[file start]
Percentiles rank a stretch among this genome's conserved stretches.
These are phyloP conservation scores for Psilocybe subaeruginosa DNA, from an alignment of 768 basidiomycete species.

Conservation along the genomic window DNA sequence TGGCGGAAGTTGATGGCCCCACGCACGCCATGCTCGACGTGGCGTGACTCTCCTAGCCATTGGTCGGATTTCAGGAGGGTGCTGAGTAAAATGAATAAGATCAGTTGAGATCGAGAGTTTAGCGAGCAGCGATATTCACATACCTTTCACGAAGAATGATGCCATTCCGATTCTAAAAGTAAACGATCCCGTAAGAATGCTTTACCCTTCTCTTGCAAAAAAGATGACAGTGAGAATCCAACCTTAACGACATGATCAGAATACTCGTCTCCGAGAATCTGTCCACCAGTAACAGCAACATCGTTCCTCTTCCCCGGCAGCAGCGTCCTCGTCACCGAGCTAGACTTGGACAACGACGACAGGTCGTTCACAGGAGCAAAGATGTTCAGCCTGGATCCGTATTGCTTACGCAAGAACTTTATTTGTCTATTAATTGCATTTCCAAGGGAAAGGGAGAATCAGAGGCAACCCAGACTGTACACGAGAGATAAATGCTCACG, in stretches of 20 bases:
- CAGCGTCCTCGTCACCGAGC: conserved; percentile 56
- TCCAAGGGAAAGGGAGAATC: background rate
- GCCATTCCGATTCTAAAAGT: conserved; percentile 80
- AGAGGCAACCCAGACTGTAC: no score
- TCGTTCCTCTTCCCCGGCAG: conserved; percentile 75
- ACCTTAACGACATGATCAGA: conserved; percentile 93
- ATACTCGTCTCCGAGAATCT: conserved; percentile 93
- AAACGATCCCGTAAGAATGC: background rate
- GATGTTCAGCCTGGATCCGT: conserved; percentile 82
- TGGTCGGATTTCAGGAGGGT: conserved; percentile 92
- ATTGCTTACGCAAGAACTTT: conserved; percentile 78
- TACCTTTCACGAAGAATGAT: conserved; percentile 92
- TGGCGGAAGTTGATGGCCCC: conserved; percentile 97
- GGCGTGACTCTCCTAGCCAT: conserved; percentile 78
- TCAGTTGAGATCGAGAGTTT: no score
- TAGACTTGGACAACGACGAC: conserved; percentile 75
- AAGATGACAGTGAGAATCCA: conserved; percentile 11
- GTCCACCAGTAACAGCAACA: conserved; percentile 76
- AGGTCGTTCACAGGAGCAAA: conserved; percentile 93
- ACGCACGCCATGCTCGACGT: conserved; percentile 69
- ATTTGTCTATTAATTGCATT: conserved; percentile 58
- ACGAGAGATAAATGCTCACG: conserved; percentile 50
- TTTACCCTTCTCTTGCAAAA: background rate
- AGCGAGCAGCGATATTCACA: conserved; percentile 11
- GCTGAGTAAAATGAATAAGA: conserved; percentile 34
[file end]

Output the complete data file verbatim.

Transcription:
Percentiles rank a stretch among this genome's conserved stretches.
These are phyloP conservation scores for Psilocybe subaeruginosa DNA, from an alignment of 768 basidiomycete species.

Conservation along the genomic window DNA sequence TGGCGGAAGTTGATGGCCCCACGCACGCCATGCTCGACGTGGCGTGACTCTCCTAGCCATTGGTCGGATTTCAGGAGGGTGCTGAGTAAAATGAATAAGATCAGTTGAGATCGAGAGTTTAGCGAGCAGCGATATTCACATACCTTTCACGAAGAATGATGCCATTCCGATTCTAAAAGTAAACGATCCCGTAAGAATGCTTTACCCTTCTCTTGCAAAAAAGATGACAGTGAGAATCCAACCTTAACGACATGATCAGAATACTCGTCTCCGAGAATCTGTCCACCAGTAACAGCAACATCGTTCCTCTTCCCCGGCAGCAGCGTCCTCGTCACCGAGCTAGACTTGGACAACGACGACAGGTCGTTCACAGGAGCAAAGATGTTCAGCCTGGATCCGTATTGCTTACGCAAGAACTTTATTTGTCTATTAATTGCATTTCCAAGGGAAAGGGAGAATCAGAGGCAACCCAGACTGTACACGAGAGATAAATGCTCACG, in stretches of 20 bases:
- CAGCGTCCTCGTCACCGAGC: conserved; percentile 56
- TCCAAGGGAAAGGGAGAATC: background rate
- GCCATTCCGATTCTAAAAGT: conserved; percentile 80
- AGAGGCAACCCAGACTGTAC: no score
- TCGTTCCTCTTCCCCGGCAG: conserved; percentile 75
- ACCTTAACGACATGATCAGA: conserved; percentile 93
- ATACTCGTCTCCGAGAATCT: conserved; percentile 93
- AAACGATCCCGTAAGAATGC: background rate
- GATGTTCAGCCTGGATCCGT: conserved; percentile 82
- TGGTCGGATTTCAGGAGGGT: conserved; percentile 92
- ATTGCTTACGCAAGAACTTT: conserved; percentile 78
- TACCTTTCACGAAGAATGAT: conserved; percentile 92
- TGGCGGAAGTTGATGGCCCC: conserved; percentile 97
- GGCGTGACTCTCCTAGCCAT: conserved; percentile 78
- TCAGTTGAGATCGAGAGTTT: no score
- TAGACTTGGACAACGACGAC: conserved; percentile 75
- AAGATGACAGTGAGAATCCA: conserved; percentile 11
- GTCCACCAGTAACAGCAACA: conserved; percentile 76
- AGGTCGTTCACAGGAGCAAA: conserved; percentile 93
- ACGCACGCCATGCTCGACGT: conserved; percentile 69
- ATTTGTCTATTAATTGCATT: conserved; percentile 58
- ACGAGAGATAAATGCTCACG: conserved; percentile 50
- TTTACCCTTCTCTTGCAAAA: background rate
- AGCGAGCAGCGATATTCACA: conserved; percentile 11
- GCTGAGTAAAATGAATAAGA: conserved; percentile 34